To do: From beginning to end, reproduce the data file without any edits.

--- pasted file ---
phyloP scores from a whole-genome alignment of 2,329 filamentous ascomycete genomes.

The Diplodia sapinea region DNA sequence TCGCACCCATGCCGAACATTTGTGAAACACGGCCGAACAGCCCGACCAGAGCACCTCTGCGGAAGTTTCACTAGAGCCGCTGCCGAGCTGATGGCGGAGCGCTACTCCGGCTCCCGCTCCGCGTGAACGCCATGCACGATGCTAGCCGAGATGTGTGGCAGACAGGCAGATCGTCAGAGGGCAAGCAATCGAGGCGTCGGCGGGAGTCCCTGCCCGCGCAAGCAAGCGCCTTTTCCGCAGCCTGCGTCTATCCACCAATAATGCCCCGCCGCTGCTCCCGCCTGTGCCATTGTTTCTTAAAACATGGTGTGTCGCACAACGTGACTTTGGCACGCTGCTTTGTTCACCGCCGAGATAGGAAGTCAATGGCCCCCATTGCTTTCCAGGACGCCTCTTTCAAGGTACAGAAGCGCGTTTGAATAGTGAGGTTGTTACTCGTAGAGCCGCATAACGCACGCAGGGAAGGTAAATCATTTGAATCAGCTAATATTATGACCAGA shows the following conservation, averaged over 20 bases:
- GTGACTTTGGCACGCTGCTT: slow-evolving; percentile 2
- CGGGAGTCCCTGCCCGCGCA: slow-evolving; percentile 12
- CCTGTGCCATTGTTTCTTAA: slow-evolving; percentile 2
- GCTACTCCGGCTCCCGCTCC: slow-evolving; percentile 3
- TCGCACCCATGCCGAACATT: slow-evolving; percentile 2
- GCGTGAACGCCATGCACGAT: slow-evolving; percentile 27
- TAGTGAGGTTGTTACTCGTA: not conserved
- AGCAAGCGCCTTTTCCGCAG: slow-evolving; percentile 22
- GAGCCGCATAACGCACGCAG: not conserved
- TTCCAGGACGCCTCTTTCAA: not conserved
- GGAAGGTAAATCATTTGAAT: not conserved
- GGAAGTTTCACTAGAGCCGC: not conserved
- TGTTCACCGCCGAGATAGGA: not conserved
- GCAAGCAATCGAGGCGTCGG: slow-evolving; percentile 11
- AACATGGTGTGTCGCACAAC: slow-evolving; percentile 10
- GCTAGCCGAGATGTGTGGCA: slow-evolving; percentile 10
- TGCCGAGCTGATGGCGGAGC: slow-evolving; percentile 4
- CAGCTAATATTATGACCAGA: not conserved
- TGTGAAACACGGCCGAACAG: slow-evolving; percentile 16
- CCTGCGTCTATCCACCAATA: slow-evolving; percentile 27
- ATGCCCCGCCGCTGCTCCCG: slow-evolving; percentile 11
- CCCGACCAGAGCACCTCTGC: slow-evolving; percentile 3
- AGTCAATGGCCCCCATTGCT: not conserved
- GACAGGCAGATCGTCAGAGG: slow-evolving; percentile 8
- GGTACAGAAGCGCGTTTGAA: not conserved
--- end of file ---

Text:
phyloP scores from a whole-genome alignment of 2,329 filamentous ascomycete genomes.

The Diplodia sapinea region DNA sequence TCGCACCCATGCCGAACATTTGTGAAACACGGCCGAACAGCCCGACCAGAGCACCTCTGCGGAAGTTTCACTAGAGCCGCTGCCGAGCTGATGGCGGAGCGCTACTCCGGCTCCCGCTCCGCGTGAACGCCATGCACGATGCTAGCCGAGATGTGTGGCAGACAGGCAGATCGTCAGAGGGCAAGCAATCGAGGCGTCGGCGGGAGTCCCTGCCCGCGCAAGCAAGCGCCTTTTCCGCAGCCTGCGTCTATCCACCAATAATGCCCCGCCGCTGCTCCCGCCTGTGCCATTGTTTCTTAAAACATGGTGTGTCGCACAACGTGACTTTGGCACGCTGCTTTGTTCACCGCCGAGATAGGAAGTCAATGGCCCCCATTGCTTTCCAGGACGCCTCTTTCAAGGTACAGAAGCGCGTTTGAATAGTGAGGTTGTTACTCGTAGAGCCGCATAACGCACGCAGGGAAGGTAAATCATTTGAATCAGCTAATATTATGACCAGA shows the following conservation, averaged over 20 bases:
- GTGACTTTGGCACGCTGCTT: slow-evolving; percentile 2
- CGGGAGTCCCTGCCCGCGCA: slow-evolving; percentile 12
- CCTGTGCCATTGTTTCTTAA: slow-evolving; percentile 2
- GCTACTCCGGCTCCCGCTCC: slow-evolving; percentile 3
- TCGCACCCATGCCGAACATT: slow-evolving; percentile 2
- GCGTGAACGCCATGCACGAT: slow-evolving; percentile 27
- TAGTGAGGTTGTTACTCGTA: not conserved
- AGCAAGCGCCTTTTCCGCAG: slow-evolving; percentile 22
- GAGCCGCATAACGCACGCAG: not conserved
- TTCCAGGACGCCTCTTTCAA: not conserved
- GGAAGGTAAATCATTTGAAT: not conserved
- GGAAGTTTCACTAGAGCCGC: not conserved
- TGTTCACCGCCGAGATAGGA: not conserved
- GCAAGCAATCGAGGCGTCGG: slow-evolving; percentile 11
- AACATGGTGTGTCGCACAAC: slow-evolving; percentile 10
- GCTAGCCGAGATGTGTGGCA: slow-evolving; percentile 10
- TGCCGAGCTGATGGCGGAGC: slow-evolving; percentile 4
- CAGCTAATATTATGACCAGA: not conserved
- TGTGAAACACGGCCGAACAG: slow-evolving; percentile 16
- CCTGCGTCTATCCACCAATA: slow-evolving; percentile 27
- ATGCCCCGCCGCTGCTCCCG: slow-evolving; percentile 11
- CCCGACCAGAGCACCTCTGC: slow-evolving; percentile 3
- AGTCAATGGCCCCCATTGCT: not conserved
- GACAGGCAGATCGTCAGAGG: slow-evolving; percentile 8
- GGTACAGAAGCGCGTTTGAA: not conserved